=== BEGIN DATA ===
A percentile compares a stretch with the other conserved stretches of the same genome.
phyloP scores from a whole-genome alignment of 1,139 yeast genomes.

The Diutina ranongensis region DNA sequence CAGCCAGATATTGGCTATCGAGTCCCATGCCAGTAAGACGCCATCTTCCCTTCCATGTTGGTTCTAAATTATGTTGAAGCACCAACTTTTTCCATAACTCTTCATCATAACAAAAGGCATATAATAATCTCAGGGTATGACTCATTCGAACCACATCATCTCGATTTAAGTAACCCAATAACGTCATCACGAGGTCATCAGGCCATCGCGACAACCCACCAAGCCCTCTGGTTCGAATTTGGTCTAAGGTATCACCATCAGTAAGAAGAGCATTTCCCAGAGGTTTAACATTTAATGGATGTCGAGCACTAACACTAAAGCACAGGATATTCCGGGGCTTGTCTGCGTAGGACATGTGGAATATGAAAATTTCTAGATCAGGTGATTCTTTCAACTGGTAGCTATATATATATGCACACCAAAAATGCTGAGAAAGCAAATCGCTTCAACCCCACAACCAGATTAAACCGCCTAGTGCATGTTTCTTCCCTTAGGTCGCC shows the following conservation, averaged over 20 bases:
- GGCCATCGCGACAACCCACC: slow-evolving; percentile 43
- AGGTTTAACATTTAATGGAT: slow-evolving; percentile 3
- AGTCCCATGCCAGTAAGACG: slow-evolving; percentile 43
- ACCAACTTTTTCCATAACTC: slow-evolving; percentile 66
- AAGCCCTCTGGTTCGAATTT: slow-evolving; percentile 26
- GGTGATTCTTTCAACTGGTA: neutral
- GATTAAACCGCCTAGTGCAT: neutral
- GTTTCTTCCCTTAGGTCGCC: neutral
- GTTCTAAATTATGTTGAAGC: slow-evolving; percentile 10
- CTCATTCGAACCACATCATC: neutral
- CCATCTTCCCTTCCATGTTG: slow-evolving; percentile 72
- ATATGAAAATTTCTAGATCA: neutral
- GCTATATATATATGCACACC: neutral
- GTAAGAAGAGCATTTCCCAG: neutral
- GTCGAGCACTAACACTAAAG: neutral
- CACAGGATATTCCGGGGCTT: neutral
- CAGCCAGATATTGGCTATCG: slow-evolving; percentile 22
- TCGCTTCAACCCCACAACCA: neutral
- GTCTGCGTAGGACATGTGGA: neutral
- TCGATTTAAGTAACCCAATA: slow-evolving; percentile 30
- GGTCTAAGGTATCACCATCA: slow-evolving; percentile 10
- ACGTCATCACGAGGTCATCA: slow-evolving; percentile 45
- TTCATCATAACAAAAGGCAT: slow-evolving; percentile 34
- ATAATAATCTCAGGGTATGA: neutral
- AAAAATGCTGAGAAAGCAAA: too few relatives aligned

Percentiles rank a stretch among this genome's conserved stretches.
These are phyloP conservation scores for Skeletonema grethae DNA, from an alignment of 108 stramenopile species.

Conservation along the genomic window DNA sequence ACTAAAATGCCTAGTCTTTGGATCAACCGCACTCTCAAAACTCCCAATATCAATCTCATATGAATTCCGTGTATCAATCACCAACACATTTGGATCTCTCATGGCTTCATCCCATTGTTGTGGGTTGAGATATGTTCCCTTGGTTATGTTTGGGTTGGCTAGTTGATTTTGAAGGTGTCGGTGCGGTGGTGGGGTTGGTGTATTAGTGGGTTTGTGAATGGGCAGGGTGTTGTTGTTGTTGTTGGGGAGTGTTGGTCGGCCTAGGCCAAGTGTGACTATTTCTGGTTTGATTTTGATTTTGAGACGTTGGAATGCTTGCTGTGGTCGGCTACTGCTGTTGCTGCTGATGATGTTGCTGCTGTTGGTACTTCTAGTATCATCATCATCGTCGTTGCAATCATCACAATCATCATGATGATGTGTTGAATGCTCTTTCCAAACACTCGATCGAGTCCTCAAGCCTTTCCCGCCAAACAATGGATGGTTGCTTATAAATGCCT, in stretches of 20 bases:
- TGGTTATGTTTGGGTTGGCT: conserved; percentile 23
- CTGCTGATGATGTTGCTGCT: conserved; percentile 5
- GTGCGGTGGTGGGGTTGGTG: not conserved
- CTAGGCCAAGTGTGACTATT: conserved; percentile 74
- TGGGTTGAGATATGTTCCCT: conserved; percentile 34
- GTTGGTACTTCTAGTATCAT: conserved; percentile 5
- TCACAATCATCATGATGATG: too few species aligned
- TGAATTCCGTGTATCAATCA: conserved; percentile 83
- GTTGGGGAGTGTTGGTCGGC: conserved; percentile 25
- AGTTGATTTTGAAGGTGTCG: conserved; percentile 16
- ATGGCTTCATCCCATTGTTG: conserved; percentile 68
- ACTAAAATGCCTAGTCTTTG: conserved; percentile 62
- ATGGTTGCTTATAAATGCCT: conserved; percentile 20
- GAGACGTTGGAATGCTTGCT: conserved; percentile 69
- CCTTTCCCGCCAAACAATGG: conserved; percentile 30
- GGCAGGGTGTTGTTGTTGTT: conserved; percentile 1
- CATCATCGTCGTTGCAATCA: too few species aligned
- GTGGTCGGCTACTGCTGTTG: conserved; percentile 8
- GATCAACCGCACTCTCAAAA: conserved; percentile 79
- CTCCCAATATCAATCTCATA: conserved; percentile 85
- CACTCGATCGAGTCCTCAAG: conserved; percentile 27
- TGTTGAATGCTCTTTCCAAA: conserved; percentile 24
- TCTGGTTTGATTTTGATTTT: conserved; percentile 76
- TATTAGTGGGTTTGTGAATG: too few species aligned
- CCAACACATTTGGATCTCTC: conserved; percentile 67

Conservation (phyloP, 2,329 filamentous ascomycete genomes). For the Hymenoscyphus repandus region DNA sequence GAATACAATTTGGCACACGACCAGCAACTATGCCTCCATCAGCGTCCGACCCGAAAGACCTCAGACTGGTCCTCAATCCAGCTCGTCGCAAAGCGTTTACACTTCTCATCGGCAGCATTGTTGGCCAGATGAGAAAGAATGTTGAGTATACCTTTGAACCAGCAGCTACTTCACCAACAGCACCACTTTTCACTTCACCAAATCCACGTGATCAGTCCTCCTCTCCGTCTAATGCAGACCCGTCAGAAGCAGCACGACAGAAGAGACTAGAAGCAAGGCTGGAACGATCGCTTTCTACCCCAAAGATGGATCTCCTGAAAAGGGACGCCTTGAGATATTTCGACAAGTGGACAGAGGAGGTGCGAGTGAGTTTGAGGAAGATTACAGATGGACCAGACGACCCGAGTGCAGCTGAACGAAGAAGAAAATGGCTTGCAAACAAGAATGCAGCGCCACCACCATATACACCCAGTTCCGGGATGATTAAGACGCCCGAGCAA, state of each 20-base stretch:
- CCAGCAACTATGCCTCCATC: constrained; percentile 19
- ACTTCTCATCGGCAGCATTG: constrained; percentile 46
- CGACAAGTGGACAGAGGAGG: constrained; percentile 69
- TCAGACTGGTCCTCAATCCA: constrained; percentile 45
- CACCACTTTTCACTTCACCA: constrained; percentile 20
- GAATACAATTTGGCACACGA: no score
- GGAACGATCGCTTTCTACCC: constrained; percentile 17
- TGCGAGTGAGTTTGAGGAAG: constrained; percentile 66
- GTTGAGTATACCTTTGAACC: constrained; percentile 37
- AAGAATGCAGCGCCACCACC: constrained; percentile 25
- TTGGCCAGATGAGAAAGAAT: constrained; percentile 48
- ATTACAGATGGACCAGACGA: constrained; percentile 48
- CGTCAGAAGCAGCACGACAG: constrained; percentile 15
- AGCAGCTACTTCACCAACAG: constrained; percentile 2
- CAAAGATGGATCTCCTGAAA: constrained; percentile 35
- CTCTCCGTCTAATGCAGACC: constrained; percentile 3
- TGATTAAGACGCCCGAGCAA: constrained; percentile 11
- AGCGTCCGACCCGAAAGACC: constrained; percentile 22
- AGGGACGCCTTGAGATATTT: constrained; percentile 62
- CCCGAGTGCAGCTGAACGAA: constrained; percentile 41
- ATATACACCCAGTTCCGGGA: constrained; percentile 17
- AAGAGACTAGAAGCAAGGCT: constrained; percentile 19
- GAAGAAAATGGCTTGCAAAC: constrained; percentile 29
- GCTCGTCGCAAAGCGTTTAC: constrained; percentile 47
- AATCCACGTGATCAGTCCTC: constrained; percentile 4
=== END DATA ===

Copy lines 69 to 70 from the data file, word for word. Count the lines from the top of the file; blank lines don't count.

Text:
- ATTACAGATGGACCAGACGA: constrained; percentile 48
- CGTCAGAAGCAGCACGACAG: constrained; percentile 15